Someone sent this story to me as an e-mail and I decided to post it here because it is so relevant and very interesting. Just goes to show that if people truly find out for themselves what its like to wear the niqab and abaya, their perceptions will not be so negative and they will gain a proper understanding. May Allah Almighty guide us all towards the real truth. Insha'Allah
Jamadi-ul-Awwal 28, 1431 A.H, Thursday, May 13, 2010
The sight of a woman wearing an entirely black abaya dress complete with its veil became the center of attention in the Itäkeskus mall in Helsinki , the biggest city in Finland . No one knew that the person behind the niqab was not a true Muslim woman, but a journalist, a non-Muslim from the Helsingin Sanomat newspaper, one of the leading newspaper in the Scandinavian region.
The name of the journalist is Katja Kuokkanen. She purposely disguised herself as a Muslim woman because she wanted to feel herself how it is like to wear the Islamic clothing's complete with its veil in the midst of the society in Finland which is still foreign to Islam, how does it feel to be stared at with a strange and terrified gaze from the people around her.
Kuokkanen wrote about her experience and feelings during and after she put on the niqab.
This is what she wrote…
The black niqab made from chiffon material sometimes dropped and covered both of my eyes. At one time, I tripped and hit the shoulder of a guy in an ethnic goods store. The man gesticulated apologetically - in the usual slightly absent manner.
Then, he looked at me and realized that I am a woman dressed in a black abaya-niqab, the dress specific to Muslim women. Suddenly, the man nearly bowed and renewed the apology. I think he is an Arab, through the dialect when asking for the apology. I had never been regarded with such great respect before.
From the ethnic store, I headed for the Metro station. When I got onto an orange metro car, I received an unexpected reaction. A drunken man shouted to his three equally wasted friends in the crowded carriage:
“Hey, that is one hell of a sight!” the drunken man yelled.
Hearing that scream, the other passengers skillfully avoided looking at my veiled face. But suddenly a middle-aged woman said to me, “hey, you dropped your thing,” while giving me my hairpin that had dropped on the seat behind me. I could not say thank you to the woman as I could not decide whether I could speak Finnish and blow my cover.
Next, a young Somali girl who worked as a shopkeeper, helped me fix my veil. She said that it was unusual for a Muslim woman in Helsinki to wear the dress like I was wearing. The Somalian girl also said that she, as much as possible, tried to abstain from wearing an all black clothing. She considered the color black as dramatic, attracting a lot of attention. Cheerful multi-coloured scarves are better, she said, adding that in Finland Muslim women are allowed to decide themselves how much of their face they want to cover.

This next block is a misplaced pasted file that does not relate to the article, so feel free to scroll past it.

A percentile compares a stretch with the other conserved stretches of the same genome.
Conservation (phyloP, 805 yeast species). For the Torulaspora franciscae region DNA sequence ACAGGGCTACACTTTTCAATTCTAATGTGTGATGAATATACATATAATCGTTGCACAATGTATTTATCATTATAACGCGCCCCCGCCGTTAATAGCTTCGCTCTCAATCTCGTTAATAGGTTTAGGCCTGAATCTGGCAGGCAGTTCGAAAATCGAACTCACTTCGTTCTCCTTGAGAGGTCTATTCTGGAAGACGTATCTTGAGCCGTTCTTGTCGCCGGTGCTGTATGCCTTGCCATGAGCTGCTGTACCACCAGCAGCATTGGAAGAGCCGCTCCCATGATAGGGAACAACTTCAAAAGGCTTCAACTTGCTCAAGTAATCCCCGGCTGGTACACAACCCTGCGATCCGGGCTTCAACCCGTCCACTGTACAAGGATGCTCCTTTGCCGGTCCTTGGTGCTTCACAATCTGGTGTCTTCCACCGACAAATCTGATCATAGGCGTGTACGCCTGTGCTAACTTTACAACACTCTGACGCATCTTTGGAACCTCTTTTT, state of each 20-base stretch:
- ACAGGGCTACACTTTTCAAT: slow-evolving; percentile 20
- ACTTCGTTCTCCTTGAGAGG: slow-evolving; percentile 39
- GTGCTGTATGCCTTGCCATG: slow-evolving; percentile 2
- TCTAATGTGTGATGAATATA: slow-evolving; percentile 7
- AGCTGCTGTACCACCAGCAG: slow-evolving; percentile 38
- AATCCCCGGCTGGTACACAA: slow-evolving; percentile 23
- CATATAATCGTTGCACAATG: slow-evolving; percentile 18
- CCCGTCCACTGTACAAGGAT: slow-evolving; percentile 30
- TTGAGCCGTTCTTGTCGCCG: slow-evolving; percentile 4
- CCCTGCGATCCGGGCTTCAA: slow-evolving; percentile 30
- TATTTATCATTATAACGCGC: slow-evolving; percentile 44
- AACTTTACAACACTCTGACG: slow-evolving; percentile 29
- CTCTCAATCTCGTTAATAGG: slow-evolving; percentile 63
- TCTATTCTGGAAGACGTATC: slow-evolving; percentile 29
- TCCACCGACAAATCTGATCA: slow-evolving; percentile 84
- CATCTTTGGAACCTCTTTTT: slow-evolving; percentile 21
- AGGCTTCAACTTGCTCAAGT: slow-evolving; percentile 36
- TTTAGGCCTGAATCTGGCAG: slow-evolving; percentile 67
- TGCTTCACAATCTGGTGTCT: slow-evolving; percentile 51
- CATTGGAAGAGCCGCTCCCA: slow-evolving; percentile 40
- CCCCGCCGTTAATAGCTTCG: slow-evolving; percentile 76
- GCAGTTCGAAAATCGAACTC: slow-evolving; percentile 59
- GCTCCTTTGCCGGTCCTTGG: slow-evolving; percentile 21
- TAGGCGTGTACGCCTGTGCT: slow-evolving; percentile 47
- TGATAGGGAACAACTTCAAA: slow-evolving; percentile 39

And at the Itäkeskus mall, I noticed many people staring at me with a strange or even frightened look. A young man with a can of cider in his hand loomed up from behind a column and almost spilled his drink in panic.
I began to get myself used to wearing the abaya and veil. I myself begin to get used to the garment. It was light and yet warm, though it was difficult to see properly from behind the veil sometimes.
Then, I decided to drop in to a flea market located in the car park on the roof of the adjacent Puhos mall. On the Turunlinnantie pedestrian crossing, I suddenly met an elderly Somali woman who says in a quiet voice: “As-Salamu Alaykum”, an Arabic greeting used by Muslims which means “Peace be upon you”. I was touched by her greeting. I do not usually have any contact with Muslim women. The same is repeated many times: Muslim women of different ages and from different ethnic origin wearing various styles of niqab greeted me using words that I do not understand at that time, but I eventually found out that the utterance consists a prayer for prosperity and safety.
Later on, another man was hanging out at the door of an ethnic store and shouting: “Hello! Hey! Wait!” I did not wait. I felt that a fully-covered Muslim woman would not respond to such a call as she always look after her honor very much.
Some hours later, I decided to take the Metro back into town, to the downtown Kamppi Center .
Usually I have to run away from eager cosmetologists or hair stylists who are badgering me with their sales pitch at the mall. Not this time. If you are wearing an abaya-niqab, you are left in peace.
Along the course, the journalist was reflecting on her experience throughout the day, on the reactions of the people towards the abaya and veil that she donned and she herself felt that wearing the abaya and veil was not as bad as many people think. She then without hesitation affirmed that wearing the abaya and veil, “is absolutely not bad at all. If you wear it you would feel peace.”
This story becomes an irony at a time when the European countries are racing towards banning the jilbab and niqab. Those who are imposing the restriction should be reading this story of the journalist from Helsinki , so that there should no policy of prohibiting the jilbab or niqab, which originally was imposed due to the Islamophobia attitude of the western society.
Submitted by a Mujahid